Well, with a valid test like that, there's simply no other explanation. I stand corrected. Nice going. Call those idiot EEs who thought otherwise!

Edit: Catscratch- go read the link I furnished earlier. The dielectric has nothing to do with how well an audio signal will be conducted.
post #25 of 278
Quote:
I found a reference track on one of my CD...
I did the same thing for my Headphone Break-in Blog (below), with the same results. If you pin-point specific aspects of various tracks and keep everything else the same, you can look at break-in more dispassionately.

On the other hand, it's hardly proof, and unlikely to sway hardcore skeptics. Why not just let the physical/psychological process happen, and then enjoy the way your headphones change/mind adapts?
post #26 of 278
Quote:
Originally Posted by rodbac
Edit: Catscratch- go read the link I furnished earlier. The dielectric has nothing to do with how well an audio signal will be conducted.
Hm. Well, the only thing I can say is the truth: I simpy don't know enough on the subject to judge which side is right here. My degree is in biology I am interested in this, however, and I will do some more independent research. I definitely heard burn-in effects in solid-state gear, but whether or not they were factual or psychoacoustic, I don't know.
post #27 of 278
Quote:
Originally Posted by EightyOne
Got my HD580 yesterday, and the bass didn't have a smooth sound. Sort of warbly, but only slightly, if you know what I mean. Had it playing music for the past 24 hours, and that problem is already gone. Didn't believe in burn-in before, but, eh, it's interesting.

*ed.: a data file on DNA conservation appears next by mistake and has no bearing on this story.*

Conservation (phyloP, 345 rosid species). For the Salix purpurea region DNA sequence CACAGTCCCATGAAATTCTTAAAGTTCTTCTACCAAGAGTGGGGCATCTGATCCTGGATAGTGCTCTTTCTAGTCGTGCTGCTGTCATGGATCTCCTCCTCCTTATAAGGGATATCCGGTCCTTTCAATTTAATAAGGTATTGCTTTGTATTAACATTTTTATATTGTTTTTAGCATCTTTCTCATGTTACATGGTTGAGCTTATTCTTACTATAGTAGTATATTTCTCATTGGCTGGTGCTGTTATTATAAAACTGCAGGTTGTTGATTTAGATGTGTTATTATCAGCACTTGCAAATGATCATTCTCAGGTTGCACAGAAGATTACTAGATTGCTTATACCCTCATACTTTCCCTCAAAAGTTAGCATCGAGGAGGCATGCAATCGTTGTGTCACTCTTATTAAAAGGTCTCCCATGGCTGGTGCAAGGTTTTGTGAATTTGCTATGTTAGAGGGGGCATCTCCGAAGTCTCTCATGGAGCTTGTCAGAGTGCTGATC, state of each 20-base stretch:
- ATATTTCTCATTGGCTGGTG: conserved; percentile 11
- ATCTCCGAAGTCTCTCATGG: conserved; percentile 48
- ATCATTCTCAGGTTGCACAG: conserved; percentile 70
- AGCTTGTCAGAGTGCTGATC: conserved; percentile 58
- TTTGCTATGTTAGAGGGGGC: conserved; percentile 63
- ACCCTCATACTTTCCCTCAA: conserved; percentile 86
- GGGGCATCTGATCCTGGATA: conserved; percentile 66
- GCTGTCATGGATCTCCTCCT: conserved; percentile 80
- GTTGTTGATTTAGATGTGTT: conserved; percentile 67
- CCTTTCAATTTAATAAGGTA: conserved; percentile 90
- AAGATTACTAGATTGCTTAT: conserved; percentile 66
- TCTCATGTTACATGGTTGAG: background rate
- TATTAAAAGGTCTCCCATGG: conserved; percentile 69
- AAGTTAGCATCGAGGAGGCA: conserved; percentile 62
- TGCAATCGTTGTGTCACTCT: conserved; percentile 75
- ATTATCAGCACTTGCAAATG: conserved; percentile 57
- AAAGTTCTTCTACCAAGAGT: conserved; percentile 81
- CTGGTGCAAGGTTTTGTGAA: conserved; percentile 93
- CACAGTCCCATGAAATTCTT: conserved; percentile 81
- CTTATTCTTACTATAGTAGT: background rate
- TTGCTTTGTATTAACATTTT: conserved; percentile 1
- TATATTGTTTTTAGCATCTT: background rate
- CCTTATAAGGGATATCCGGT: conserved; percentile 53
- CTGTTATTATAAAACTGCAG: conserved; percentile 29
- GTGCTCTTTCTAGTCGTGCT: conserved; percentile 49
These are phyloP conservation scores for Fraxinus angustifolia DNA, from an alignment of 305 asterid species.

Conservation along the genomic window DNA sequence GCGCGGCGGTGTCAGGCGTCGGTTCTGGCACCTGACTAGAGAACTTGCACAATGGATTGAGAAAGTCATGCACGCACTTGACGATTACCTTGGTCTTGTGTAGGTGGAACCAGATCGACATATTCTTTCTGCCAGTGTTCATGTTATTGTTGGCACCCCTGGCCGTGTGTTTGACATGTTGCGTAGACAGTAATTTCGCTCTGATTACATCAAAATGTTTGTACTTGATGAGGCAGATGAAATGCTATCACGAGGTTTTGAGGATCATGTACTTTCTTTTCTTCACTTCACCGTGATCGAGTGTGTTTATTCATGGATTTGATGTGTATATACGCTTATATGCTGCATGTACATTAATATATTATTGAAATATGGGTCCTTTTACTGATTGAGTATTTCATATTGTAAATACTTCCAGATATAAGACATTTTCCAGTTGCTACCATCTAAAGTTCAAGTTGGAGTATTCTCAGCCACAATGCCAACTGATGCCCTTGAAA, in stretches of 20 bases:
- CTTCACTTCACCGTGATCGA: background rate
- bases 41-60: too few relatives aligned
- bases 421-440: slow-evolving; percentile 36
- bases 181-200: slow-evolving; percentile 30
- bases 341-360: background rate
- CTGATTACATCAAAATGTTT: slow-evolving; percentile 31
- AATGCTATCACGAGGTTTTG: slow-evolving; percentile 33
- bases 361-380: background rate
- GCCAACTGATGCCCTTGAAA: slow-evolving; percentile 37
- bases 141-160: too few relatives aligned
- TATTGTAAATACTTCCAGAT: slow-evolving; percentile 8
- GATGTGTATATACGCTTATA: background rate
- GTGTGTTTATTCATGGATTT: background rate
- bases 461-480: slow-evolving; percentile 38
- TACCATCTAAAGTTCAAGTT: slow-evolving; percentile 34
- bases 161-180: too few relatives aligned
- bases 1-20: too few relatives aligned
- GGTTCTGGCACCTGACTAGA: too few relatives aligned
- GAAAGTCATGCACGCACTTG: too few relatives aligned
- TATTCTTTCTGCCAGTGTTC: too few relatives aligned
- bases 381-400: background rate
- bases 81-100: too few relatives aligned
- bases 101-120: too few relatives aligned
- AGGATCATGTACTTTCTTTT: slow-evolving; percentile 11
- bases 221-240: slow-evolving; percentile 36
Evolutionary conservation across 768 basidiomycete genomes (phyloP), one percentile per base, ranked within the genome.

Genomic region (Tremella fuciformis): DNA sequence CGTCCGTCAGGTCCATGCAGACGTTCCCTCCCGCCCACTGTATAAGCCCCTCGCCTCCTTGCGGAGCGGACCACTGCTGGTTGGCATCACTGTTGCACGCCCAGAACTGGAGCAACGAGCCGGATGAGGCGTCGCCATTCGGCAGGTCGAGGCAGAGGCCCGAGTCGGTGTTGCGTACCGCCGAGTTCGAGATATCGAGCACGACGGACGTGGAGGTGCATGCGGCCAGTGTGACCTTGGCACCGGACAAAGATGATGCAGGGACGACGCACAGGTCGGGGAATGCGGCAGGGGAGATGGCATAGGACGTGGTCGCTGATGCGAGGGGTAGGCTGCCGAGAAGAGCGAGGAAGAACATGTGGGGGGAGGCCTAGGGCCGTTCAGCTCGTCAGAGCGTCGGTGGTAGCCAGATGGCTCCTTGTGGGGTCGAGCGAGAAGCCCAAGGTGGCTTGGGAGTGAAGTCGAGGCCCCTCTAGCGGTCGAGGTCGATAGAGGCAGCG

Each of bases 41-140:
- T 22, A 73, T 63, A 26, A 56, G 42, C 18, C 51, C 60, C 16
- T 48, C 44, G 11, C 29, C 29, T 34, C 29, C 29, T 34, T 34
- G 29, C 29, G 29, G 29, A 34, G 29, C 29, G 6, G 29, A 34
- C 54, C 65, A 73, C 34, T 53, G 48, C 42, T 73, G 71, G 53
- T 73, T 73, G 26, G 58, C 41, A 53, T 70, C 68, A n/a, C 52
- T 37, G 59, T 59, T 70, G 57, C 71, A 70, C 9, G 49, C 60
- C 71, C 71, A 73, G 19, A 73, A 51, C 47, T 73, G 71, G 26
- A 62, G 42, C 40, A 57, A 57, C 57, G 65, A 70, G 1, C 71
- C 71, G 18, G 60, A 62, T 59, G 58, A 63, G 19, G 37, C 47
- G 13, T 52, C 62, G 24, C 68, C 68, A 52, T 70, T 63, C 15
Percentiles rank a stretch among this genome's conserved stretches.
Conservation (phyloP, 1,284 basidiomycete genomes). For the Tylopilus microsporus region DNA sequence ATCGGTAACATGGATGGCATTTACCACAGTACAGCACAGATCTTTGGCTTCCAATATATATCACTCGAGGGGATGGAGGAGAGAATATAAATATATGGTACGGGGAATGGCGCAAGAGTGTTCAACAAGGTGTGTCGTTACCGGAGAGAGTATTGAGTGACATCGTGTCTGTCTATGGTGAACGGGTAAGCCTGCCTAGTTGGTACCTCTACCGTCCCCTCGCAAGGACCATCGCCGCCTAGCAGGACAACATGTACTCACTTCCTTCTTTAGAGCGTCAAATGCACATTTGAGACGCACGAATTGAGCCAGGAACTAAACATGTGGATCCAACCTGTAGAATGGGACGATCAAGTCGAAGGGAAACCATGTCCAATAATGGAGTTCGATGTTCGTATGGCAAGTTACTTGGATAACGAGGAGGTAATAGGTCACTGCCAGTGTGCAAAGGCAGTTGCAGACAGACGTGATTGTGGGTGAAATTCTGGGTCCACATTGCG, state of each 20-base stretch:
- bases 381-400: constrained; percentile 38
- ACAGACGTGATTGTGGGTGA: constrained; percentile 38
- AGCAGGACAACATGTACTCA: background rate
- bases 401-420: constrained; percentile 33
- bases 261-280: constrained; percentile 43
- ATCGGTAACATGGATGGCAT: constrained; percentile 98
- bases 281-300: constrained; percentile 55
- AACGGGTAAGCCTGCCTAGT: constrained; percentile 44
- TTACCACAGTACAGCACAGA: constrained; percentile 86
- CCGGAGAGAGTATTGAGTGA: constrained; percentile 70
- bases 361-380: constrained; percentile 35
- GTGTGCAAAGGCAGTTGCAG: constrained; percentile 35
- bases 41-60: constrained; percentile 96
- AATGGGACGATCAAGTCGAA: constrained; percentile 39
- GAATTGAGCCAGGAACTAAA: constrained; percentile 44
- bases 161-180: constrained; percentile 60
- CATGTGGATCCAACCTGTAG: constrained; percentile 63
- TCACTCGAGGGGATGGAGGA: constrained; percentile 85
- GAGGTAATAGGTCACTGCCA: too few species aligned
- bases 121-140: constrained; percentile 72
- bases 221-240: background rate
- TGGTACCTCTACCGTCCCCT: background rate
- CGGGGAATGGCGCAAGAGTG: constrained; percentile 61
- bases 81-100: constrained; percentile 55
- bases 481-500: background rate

yeah, it worked wonders for my HD600s...
post #28 of 278
Quote:
Originally Posted by rodbac
People say the same thing about every pair of phones in existence.

Also, I couldn't tell a burned-in pair of SR-80s apart from a new pair FWIW.

Also note that I have no problem with the theory of "burn in" or "break in"- it just strikes me as odd that there's never been a formal test showing it's real (that I've seen). Just more anecdote consisting of "They changed over time!" Makes it tougher to accept because we all know the mind looks for differences and can create them if they're not there.
It would really be cool if a headphone manufacturer would fund a scientific experiment to prove beyond a shadow of a doubt that burn-in does or does not exist. Like if Grado labs did this, and had 1,000 pairs of RS-1s and an undisclosed number of those 1,000 had 200 hours of burn-in, and the remainder had zero burn-in. The same musical track would be used throughout the test, and the equipment (amp, cd player, volume levels, etc) would be identical throughout the entire test. I would love to volunteer for that experiment.

I would be willing to put my money where my mouth is and bet you $1,000 of my own money that I would pick out the ones that were burned in with nearly 100% accuracy.

But alas, that is just a dream. I am pretty certain none of the headphone manufacturers would be interested in funding such a test. Ah well, would be interesting to see the outcome of such an experiment. Maybe if I hit the lottery one day I will conduct such an experiment to end the debate once and for all.
post #29 of 278
If you´ve ever owned a new pair of HD280s and dont believe in burn-in you have to be deaf. The diffirence is quite dramatic, take them out of the box and they sound like crap, leave them playing for a week and they´re suddenly great headphones. **** the fisical explanations (which can be quite obvious for me), "listen" and you will believe.

Cables? well, that may be a diffirent story, cant say I´ve heard burn-in in cables.
post #30 of 278
I would wear the headphone while it burns in. That way the quality of sound acutally increases while you listen to them and you save yourself that much time from the impending doom that is upgraditis which will sooner or later consume your body and wallet.